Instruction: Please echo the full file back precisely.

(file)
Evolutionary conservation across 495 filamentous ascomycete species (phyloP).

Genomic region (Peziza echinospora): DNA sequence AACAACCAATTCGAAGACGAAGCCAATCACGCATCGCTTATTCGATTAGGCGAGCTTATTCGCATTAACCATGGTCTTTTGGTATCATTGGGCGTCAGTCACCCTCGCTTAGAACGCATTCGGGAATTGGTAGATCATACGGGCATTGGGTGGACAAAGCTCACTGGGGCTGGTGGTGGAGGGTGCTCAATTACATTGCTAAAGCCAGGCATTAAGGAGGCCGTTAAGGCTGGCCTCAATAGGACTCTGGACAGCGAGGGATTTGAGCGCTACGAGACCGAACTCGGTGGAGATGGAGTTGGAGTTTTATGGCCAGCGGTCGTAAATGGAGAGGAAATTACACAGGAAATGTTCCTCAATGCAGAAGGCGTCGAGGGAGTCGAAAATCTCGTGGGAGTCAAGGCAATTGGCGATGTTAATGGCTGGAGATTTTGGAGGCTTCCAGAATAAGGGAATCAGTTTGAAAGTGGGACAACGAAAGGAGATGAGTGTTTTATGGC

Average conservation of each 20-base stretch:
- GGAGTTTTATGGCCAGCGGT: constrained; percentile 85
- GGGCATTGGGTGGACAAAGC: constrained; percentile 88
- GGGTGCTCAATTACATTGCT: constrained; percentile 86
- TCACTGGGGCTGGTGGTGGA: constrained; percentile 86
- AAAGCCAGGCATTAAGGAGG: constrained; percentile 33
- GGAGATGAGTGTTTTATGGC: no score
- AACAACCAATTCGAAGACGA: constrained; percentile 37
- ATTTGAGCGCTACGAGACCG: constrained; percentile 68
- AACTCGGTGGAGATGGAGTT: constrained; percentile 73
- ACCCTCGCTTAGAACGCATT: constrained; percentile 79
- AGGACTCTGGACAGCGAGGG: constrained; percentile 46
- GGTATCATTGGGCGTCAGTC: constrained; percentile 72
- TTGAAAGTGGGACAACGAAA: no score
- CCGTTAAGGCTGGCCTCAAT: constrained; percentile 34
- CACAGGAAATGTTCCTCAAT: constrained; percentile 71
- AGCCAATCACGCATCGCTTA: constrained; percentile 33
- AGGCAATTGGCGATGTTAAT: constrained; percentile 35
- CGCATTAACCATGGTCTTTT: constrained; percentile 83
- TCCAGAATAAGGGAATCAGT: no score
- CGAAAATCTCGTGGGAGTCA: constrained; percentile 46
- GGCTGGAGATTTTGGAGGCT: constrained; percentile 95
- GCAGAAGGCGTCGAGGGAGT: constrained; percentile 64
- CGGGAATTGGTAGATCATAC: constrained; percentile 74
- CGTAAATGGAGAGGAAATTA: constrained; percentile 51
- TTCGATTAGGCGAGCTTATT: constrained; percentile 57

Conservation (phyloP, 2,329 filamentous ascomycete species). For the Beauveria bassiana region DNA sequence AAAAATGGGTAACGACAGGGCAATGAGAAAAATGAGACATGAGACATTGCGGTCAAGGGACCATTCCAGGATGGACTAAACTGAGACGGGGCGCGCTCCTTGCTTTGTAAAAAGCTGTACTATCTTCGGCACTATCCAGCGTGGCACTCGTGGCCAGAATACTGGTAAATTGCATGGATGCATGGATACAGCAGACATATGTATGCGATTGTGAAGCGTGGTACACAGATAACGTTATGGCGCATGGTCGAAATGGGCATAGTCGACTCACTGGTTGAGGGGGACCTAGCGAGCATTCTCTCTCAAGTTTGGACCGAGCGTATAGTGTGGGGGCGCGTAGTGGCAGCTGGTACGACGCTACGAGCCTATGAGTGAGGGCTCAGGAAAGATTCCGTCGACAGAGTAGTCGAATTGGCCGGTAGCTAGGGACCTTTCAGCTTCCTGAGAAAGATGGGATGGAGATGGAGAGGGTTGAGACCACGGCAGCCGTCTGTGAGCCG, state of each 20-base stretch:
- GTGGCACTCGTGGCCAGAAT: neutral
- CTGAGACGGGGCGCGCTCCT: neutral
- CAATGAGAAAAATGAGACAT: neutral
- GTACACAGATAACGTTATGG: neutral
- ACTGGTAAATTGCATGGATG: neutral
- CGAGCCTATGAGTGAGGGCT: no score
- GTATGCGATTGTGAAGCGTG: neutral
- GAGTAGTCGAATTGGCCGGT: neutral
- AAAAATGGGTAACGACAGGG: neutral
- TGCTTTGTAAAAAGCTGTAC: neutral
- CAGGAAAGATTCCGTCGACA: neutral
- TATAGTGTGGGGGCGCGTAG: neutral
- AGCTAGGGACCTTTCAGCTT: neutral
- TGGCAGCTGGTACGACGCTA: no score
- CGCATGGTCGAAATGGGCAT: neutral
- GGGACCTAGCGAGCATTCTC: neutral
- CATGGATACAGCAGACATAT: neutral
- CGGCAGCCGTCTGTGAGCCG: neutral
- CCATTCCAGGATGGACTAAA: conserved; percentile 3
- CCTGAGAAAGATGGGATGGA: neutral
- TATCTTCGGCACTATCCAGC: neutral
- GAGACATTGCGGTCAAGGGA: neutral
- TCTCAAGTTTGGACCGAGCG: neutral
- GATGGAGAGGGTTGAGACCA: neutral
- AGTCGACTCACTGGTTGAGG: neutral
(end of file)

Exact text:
Evolutionary conservation across 495 filamentous ascomycete species (phyloP).

Genomic region (Peziza echinospora): DNA sequence AACAACCAATTCGAAGACGAAGCCAATCACGCATCGCTTATTCGATTAGGCGAGCTTATTCGCATTAACCATGGTCTTTTGGTATCATTGGGCGTCAGTCACCCTCGCTTAGAACGCATTCGGGAATTGGTAGATCATACGGGCATTGGGTGGACAAAGCTCACTGGGGCTGGTGGTGGAGGGTGCTCAATTACATTGCTAAAGCCAGGCATTAAGGAGGCCGTTAAGGCTGGCCTCAATAGGACTCTGGACAGCGAGGGATTTGAGCGCTACGAGACCGAACTCGGTGGAGATGGAGTTGGAGTTTTATGGCCAGCGGTCGTAAATGGAGAGGAAATTACACAGGAAATGTTCCTCAATGCAGAAGGCGTCGAGGGAGTCGAAAATCTCGTGGGAGTCAAGGCAATTGGCGATGTTAATGGCTGGAGATTTTGGAGGCTTCCAGAATAAGGGAATCAGTTTGAAAGTGGGACAACGAAAGGAGATGAGTGTTTTATGGC

Average conservation of each 20-base stretch:
- GGAGTTTTATGGCCAGCGGT: constrained; percentile 85
- GGGCATTGGGTGGACAAAGC: constrained; percentile 88
- GGGTGCTCAATTACATTGCT: constrained; percentile 86
- TCACTGGGGCTGGTGGTGGA: constrained; percentile 86
- AAAGCCAGGCATTAAGGAGG: constrained; percentile 33
- GGAGATGAGTGTTTTATGGC: no score
- AACAACCAATTCGAAGACGA: constrained; percentile 37
- ATTTGAGCGCTACGAGACCG: constrained; percentile 68
- AACTCGGTGGAGATGGAGTT: constrained; percentile 73
- ACCCTCGCTTAGAACGCATT: constrained; percentile 79
- AGGACTCTGGACAGCGAGGG: constrained; percentile 46
- GGTATCATTGGGCGTCAGTC: constrained; percentile 72
- TTGAAAGTGGGACAACGAAA: no score
- CCGTTAAGGCTGGCCTCAAT: constrained; percentile 34
- CACAGGAAATGTTCCTCAAT: constrained; percentile 71
- AGCCAATCACGCATCGCTTA: constrained; percentile 33
- AGGCAATTGGCGATGTTAAT: constrained; percentile 35
- CGCATTAACCATGGTCTTTT: constrained; percentile 83
- TCCAGAATAAGGGAATCAGT: no score
- CGAAAATCTCGTGGGAGTCA: constrained; percentile 46
- GGCTGGAGATTTTGGAGGCT: constrained; percentile 95
- GCAGAAGGCGTCGAGGGAGT: constrained; percentile 64
- CGGGAATTGGTAGATCATAC: constrained; percentile 74
- CGTAAATGGAGAGGAAATTA: constrained; percentile 51
- TTCGATTAGGCGAGCTTATT: constrained; percentile 57

Conservation (phyloP, 2,329 filamentous ascomycete species). For the Beauveria bassiana region DNA sequence AAAAATGGGTAACGACAGGGCAATGAGAAAAATGAGACATGAGACATTGCGGTCAAGGGACCATTCCAGGATGGACTAAACTGAGACGGGGCGCGCTCCTTGCTTTGTAAAAAGCTGTACTATCTTCGGCACTATCCAGCGTGGCACTCGTGGCCAGAATACTGGTAAATTGCATGGATGCATGGATACAGCAGACATATGTATGCGATTGTGAAGCGTGGTACACAGATAACGTTATGGCGCATGGTCGAAATGGGCATAGTCGACTCACTGGTTGAGGGGGACCTAGCGAGCATTCTCTCTCAAGTTTGGACCGAGCGTATAGTGTGGGGGCGCGTAGTGGCAGCTGGTACGACGCTACGAGCCTATGAGTGAGGGCTCAGGAAAGATTCCGTCGACAGAGTAGTCGAATTGGCCGGTAGCTAGGGACCTTTCAGCTTCCTGAGAAAGATGGGATGGAGATGGAGAGGGTTGAGACCACGGCAGCCGTCTGTGAGCCG, state of each 20-base stretch:
- GTGGCACTCGTGGCCAGAAT: neutral
- CTGAGACGGGGCGCGCTCCT: neutral
- CAATGAGAAAAATGAGACAT: neutral
- GTACACAGATAACGTTATGG: neutral
- ACTGGTAAATTGCATGGATG: neutral
- CGAGCCTATGAGTGAGGGCT: no score
- GTATGCGATTGTGAAGCGTG: neutral
- GAGTAGTCGAATTGGCCGGT: neutral
- AAAAATGGGTAACGACAGGG: neutral
- TGCTTTGTAAAAAGCTGTAC: neutral
- CAGGAAAGATTCCGTCGACA: neutral
- TATAGTGTGGGGGCGCGTAG: neutral
- AGCTAGGGACCTTTCAGCTT: neutral
- TGGCAGCTGGTACGACGCTA: no score
- CGCATGGTCGAAATGGGCAT: neutral
- GGGACCTAGCGAGCATTCTC: neutral
- CATGGATACAGCAGACATAT: neutral
- CGGCAGCCGTCTGTGAGCCG: neutral
- CCATTCCAGGATGGACTAAA: conserved; percentile 3
- CCTGAGAAAGATGGGATGGA: neutral
- TATCTTCGGCACTATCCAGC: neutral
- GAGACATTGCGGTCAAGGGA: neutral
- TCTCAAGTTTGGACCGAGCG: neutral
- GATGGAGAGGGTTGAGACCA: neutral
- AGTCGACTCACTGGTTGAGG: neutral